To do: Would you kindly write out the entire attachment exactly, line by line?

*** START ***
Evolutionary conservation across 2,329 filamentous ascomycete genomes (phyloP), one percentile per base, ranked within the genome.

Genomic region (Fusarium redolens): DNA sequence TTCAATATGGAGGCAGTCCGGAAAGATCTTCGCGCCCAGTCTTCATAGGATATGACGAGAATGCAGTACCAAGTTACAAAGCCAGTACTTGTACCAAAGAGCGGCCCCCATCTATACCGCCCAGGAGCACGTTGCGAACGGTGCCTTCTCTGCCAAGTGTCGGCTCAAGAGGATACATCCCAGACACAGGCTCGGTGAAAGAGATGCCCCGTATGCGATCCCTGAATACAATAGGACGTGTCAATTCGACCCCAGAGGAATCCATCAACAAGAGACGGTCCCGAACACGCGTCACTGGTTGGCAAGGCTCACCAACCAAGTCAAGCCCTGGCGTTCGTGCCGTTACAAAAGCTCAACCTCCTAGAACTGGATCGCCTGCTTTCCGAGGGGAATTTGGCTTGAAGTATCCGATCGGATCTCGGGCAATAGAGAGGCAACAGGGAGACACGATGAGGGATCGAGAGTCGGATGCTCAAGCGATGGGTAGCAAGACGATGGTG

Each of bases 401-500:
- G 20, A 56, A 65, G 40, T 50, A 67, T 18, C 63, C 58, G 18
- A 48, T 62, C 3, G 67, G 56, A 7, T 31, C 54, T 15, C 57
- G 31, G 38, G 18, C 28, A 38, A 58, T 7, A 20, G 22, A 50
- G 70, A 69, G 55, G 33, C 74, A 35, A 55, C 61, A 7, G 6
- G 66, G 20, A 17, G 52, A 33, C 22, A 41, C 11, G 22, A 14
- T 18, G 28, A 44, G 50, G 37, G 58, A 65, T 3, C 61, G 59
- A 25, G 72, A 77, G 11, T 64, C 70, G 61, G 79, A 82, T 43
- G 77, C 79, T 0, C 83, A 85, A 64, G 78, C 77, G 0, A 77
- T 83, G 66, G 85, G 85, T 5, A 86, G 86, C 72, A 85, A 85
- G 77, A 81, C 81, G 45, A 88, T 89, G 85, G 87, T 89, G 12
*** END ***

Evolutionary conservation across 2,329 filamentous ascomycete genomes (phyloP), one percentile per base, ranked within the genome.

Genomic region (Fusarium redolens): DNA sequence TTCAATATGGAGGCAGTCCGGAAAGATCTTCGCGCCCAGTCTTCATAGGATATGACGAGAATGCAGTACCAAGTTACAAAGCCAGTACTTGTACCAAAGAGCGGCCCCCATCTATACCGCCCAGGAGCACGTTGCGAACGGTGCCTTCTCTGCCAAGTGTCGGCTCAAGAGGATACATCCCAGACACAGGCTCGGTGAAAGAGATGCCCCGTATGCGATCCCTGAATACAATAGGACGTGTCAATTCGACCCCAGAGGAATCCATCAACAAGAGACGGTCCCGAACACGCGTCACTGGTTGGCAAGGCTCACCAACCAAGTCAAGCCCTGGCGTTCGTGCCGTTACAAAAGCTCAACCTCCTAGAACTGGATCGCCTGCTTTCCGAGGGGAATTTGGCTTGAAGTATCCGATCGGATCTCGGGCAATAGAGAGGCAACAGGGAGACACGATGAGGGATCGAGAGTCGGATGCTCAAGCGATGGGTAGCAAGACGATGGTG

Each of bases 401-500:
- G 20, A 56, A 65, G 40, T 50, A 67, T 18, C 63, C 58, G 18
- A 48, T 62, C 3, G 67, G 56, A 7, T 31, C 54, T 15, C 57
- G 31, G 38, G 18, C 28, A 38, A 58, T 7, A 20, G 22, A 50
- G 70, A 69, G 55, G 33, C 74, A 35, A 55, C 61, A 7, G 6
- G 66, G 20, A 17, G 52, A 33, C 22, A 41, C 11, G 22, A 14
- T 18, G 28, A 44, G 50, G 37, G 58, A 65, T 3, C 61, G 59
- A 25, G 72, A 77, G 11, T 64, C 70, G 61, G 79, A 82, T 43
- G 77, C 79, T 0, C 83, A 85, A 64, G 78, C 77, G 0, A 77
- T 83, G 66, G 85, G 85, T 5, A 86, G 86, C 72, A 85, A 85
- G 77, A 81, C 81, G 45, A 88, T 89, G 85, G 87, T 89, G 12